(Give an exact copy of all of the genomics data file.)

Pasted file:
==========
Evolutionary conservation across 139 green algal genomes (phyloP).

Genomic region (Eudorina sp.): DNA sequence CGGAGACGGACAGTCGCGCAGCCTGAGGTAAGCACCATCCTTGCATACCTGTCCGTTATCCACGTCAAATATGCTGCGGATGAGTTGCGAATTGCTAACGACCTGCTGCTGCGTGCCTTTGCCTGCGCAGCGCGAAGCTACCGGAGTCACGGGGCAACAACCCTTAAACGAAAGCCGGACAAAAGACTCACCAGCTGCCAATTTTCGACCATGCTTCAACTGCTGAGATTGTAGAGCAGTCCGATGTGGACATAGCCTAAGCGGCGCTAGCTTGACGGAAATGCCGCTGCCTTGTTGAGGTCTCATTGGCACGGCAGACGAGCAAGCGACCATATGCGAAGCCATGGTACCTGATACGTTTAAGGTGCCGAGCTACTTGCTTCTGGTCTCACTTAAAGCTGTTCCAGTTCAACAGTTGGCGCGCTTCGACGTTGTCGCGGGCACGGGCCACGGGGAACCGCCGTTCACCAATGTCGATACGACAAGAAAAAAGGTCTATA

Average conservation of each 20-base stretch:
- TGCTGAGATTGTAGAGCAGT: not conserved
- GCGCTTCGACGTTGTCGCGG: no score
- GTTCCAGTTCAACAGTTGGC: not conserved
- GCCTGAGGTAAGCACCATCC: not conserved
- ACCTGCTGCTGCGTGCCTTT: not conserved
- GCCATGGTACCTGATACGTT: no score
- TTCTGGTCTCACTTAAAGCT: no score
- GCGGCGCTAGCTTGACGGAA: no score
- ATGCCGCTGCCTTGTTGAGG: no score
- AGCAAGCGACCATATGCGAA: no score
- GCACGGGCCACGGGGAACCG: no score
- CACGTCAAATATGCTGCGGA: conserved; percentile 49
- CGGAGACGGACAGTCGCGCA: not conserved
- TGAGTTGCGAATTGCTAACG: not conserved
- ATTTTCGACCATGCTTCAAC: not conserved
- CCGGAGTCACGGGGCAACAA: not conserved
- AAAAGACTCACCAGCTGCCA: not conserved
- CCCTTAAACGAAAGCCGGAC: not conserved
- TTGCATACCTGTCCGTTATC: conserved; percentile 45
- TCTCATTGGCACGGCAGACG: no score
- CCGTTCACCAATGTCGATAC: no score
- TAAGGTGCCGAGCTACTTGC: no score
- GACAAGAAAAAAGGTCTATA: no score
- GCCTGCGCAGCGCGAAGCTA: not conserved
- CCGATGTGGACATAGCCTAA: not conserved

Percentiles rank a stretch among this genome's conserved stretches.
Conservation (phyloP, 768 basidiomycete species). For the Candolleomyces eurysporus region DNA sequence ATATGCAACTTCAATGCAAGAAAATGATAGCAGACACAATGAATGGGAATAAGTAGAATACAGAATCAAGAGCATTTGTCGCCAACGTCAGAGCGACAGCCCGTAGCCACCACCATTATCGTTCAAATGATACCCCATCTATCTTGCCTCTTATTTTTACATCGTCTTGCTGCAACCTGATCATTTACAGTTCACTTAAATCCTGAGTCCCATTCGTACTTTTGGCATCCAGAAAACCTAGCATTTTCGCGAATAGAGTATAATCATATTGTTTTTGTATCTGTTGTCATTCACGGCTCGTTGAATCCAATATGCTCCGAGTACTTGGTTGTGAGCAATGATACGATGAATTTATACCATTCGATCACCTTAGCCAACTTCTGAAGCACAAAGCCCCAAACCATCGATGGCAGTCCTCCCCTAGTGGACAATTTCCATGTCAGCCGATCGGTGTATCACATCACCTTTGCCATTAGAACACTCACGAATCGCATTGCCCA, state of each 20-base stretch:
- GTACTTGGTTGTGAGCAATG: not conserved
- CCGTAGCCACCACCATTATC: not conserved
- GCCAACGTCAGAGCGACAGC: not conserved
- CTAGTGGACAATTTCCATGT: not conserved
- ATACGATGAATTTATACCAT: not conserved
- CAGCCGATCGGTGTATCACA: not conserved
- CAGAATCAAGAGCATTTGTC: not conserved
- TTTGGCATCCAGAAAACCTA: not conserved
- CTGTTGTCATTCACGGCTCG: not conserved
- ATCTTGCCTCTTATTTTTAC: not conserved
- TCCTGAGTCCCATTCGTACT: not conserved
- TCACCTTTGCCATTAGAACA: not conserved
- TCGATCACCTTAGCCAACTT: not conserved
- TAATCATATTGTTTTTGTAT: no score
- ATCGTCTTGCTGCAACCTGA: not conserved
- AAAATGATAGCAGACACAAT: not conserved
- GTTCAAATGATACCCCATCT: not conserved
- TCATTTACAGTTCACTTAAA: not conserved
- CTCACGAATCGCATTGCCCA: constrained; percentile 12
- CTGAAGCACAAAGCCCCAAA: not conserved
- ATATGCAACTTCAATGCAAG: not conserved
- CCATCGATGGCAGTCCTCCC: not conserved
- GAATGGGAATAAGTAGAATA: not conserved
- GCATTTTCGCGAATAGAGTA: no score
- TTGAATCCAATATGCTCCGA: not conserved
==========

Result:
Evolutionary conservation across 139 green algal genomes (phyloP).

Genomic region (Eudorina sp.): DNA sequence CGGAGACGGACAGTCGCGCAGCCTGAGGTAAGCACCATCCTTGCATACCTGTCCGTTATCCACGTCAAATATGCTGCGGATGAGTTGCGAATTGCTAACGACCTGCTGCTGCGTGCCTTTGCCTGCGCAGCGCGAAGCTACCGGAGTCACGGGGCAACAACCCTTAAACGAAAGCCGGACAAAAGACTCACCAGCTGCCAATTTTCGACCATGCTTCAACTGCTGAGATTGTAGAGCAGTCCGATGTGGACATAGCCTAAGCGGCGCTAGCTTGACGGAAATGCCGCTGCCTTGTTGAGGTCTCATTGGCACGGCAGACGAGCAAGCGACCATATGCGAAGCCATGGTACCTGATACGTTTAAGGTGCCGAGCTACTTGCTTCTGGTCTCACTTAAAGCTGTTCCAGTTCAACAGTTGGCGCGCTTCGACGTTGTCGCGGGCACGGGCCACGGGGAACCGCCGTTCACCAATGTCGATACGACAAGAAAAAAGGTCTATA

Average conservation of each 20-base stretch:
- TGCTGAGATTGTAGAGCAGT: not conserved
- GCGCTTCGACGTTGTCGCGG: no score
- GTTCCAGTTCAACAGTTGGC: not conserved
- GCCTGAGGTAAGCACCATCC: not conserved
- ACCTGCTGCTGCGTGCCTTT: not conserved
- GCCATGGTACCTGATACGTT: no score
- TTCTGGTCTCACTTAAAGCT: no score
- GCGGCGCTAGCTTGACGGAA: no score
- ATGCCGCTGCCTTGTTGAGG: no score
- AGCAAGCGACCATATGCGAA: no score
- GCACGGGCCACGGGGAACCG: no score
- CACGTCAAATATGCTGCGGA: conserved; percentile 49
- CGGAGACGGACAGTCGCGCA: not conserved
- TGAGTTGCGAATTGCTAACG: not conserved
- ATTTTCGACCATGCTTCAAC: not conserved
- CCGGAGTCACGGGGCAACAA: not conserved
- AAAAGACTCACCAGCTGCCA: not conserved
- CCCTTAAACGAAAGCCGGAC: not conserved
- TTGCATACCTGTCCGTTATC: conserved; percentile 45
- TCTCATTGGCACGGCAGACG: no score
- CCGTTCACCAATGTCGATAC: no score
- TAAGGTGCCGAGCTACTTGC: no score
- GACAAGAAAAAAGGTCTATA: no score
- GCCTGCGCAGCGCGAAGCTA: not conserved
- CCGATGTGGACATAGCCTAA: not conserved

Percentiles rank a stretch among this genome's conserved stretches.
Conservation (phyloP, 768 basidiomycete species). For the Candolleomyces eurysporus region DNA sequence ATATGCAACTTCAATGCAAGAAAATGATAGCAGACACAATGAATGGGAATAAGTAGAATACAGAATCAAGAGCATTTGTCGCCAACGTCAGAGCGACAGCCCGTAGCCACCACCATTATCGTTCAAATGATACCCCATCTATCTTGCCTCTTATTTTTACATCGTCTTGCTGCAACCTGATCATTTACAGTTCACTTAAATCCTGAGTCCCATTCGTACTTTTGGCATCCAGAAAACCTAGCATTTTCGCGAATAGAGTATAATCATATTGTTTTTGTATCTGTTGTCATTCACGGCTCGTTGAATCCAATATGCTCCGAGTACTTGGTTGTGAGCAATGATACGATGAATTTATACCATTCGATCACCTTAGCCAACTTCTGAAGCACAAAGCCCCAAACCATCGATGGCAGTCCTCCCCTAGTGGACAATTTCCATGTCAGCCGATCGGTGTATCACATCACCTTTGCCATTAGAACACTCACGAATCGCATTGCCCA, state of each 20-base stretch:
- GTACTTGGTTGTGAGCAATG: not conserved
- CCGTAGCCACCACCATTATC: not conserved
- GCCAACGTCAGAGCGACAGC: not conserved
- CTAGTGGACAATTTCCATGT: not conserved
- ATACGATGAATTTATACCAT: not conserved
- CAGCCGATCGGTGTATCACA: not conserved
- CAGAATCAAGAGCATTTGTC: not conserved
- TTTGGCATCCAGAAAACCTA: not conserved
- CTGTTGTCATTCACGGCTCG: not conserved
- ATCTTGCCTCTTATTTTTAC: not conserved
- TCCTGAGTCCCATTCGTACT: not conserved
- TCACCTTTGCCATTAGAACA: not conserved
- TCGATCACCTTAGCCAACTT: not conserved
- TAATCATATTGTTTTTGTAT: no score
- ATCGTCTTGCTGCAACCTGA: not conserved
- AAAATGATAGCAGACACAAT: not conserved
- GTTCAAATGATACCCCATCT: not conserved
- TCATTTACAGTTCACTTAAA: not conserved
- CTCACGAATCGCATTGCCCA: constrained; percentile 12
- CTGAAGCACAAAGCCCCAAA: not conserved
- ATATGCAACTTCAATGCAAG: not conserved
- CCATCGATGGCAGTCCTCCC: not conserved
- GAATGGGAATAAGTAGAATA: not conserved
- GCATTTTCGCGAATAGAGTA: no score
- TTGAATCCAATATGCTCCGA: not conserved